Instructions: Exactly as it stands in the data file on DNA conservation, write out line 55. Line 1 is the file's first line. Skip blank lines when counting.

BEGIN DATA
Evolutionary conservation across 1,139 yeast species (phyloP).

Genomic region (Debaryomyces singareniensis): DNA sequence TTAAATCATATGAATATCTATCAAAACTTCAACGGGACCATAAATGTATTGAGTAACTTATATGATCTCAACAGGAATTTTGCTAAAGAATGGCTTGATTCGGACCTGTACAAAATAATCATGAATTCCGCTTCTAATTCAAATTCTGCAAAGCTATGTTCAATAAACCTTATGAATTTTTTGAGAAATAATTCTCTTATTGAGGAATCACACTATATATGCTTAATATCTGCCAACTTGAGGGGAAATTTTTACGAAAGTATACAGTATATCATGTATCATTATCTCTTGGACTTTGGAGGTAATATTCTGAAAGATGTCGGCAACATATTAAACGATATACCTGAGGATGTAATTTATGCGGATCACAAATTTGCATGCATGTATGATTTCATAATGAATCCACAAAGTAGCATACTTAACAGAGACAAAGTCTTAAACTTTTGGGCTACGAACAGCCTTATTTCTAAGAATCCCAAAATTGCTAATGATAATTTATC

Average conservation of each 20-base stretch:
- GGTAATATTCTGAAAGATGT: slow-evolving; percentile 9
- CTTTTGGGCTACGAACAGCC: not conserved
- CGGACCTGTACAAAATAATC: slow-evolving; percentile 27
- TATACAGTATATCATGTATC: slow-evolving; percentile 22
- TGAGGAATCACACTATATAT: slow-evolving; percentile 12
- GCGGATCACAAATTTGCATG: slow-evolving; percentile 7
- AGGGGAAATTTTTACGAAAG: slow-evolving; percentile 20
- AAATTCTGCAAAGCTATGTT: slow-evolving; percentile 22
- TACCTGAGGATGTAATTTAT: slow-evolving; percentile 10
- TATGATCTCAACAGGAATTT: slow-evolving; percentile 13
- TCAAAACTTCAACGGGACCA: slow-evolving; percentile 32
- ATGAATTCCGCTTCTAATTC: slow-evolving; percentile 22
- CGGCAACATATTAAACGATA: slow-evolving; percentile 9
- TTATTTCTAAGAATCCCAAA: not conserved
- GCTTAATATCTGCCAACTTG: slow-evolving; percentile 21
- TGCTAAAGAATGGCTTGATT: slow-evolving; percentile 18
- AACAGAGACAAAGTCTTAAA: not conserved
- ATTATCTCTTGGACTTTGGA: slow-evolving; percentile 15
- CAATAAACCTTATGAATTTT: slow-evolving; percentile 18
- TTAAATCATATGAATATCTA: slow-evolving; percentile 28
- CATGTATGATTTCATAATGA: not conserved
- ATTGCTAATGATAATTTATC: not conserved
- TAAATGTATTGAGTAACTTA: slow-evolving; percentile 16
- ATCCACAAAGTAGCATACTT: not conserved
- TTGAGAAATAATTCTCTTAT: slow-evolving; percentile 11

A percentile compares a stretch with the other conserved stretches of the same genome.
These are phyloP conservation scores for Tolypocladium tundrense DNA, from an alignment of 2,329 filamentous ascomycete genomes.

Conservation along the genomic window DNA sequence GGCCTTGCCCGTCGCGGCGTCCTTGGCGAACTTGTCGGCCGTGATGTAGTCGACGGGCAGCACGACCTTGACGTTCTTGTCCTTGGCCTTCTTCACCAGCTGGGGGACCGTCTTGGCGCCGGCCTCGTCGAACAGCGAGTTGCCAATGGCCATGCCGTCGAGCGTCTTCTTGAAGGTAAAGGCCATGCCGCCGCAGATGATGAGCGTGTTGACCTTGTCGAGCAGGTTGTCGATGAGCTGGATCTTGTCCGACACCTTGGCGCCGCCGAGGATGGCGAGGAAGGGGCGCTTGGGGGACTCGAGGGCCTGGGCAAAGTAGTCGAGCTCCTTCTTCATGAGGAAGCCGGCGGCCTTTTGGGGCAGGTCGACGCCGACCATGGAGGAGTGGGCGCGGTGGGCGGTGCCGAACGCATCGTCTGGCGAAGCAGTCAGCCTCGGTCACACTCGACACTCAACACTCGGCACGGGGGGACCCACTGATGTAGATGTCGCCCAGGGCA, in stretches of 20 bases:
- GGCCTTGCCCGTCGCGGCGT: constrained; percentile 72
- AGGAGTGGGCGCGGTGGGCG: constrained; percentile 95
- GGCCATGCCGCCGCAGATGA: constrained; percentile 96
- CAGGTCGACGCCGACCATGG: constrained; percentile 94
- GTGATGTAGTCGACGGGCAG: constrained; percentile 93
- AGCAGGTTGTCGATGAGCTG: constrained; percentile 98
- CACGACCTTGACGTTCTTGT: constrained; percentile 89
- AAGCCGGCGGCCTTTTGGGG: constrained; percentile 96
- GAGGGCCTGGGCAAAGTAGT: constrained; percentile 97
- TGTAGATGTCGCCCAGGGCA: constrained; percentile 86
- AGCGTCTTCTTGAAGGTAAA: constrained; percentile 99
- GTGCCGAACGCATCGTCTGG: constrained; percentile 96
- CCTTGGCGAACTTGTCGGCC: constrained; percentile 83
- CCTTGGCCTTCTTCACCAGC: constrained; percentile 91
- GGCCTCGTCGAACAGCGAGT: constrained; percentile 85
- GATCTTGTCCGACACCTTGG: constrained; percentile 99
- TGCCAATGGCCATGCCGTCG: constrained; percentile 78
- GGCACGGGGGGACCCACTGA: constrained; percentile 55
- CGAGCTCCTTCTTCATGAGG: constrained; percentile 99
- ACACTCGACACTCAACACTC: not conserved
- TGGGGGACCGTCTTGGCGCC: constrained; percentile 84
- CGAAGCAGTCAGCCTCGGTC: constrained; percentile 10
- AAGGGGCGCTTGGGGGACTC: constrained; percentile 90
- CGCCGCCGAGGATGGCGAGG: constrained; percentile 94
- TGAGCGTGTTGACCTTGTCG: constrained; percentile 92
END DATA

- CGCCGCCGAGGATGGCGAGG: constrained; percentile 94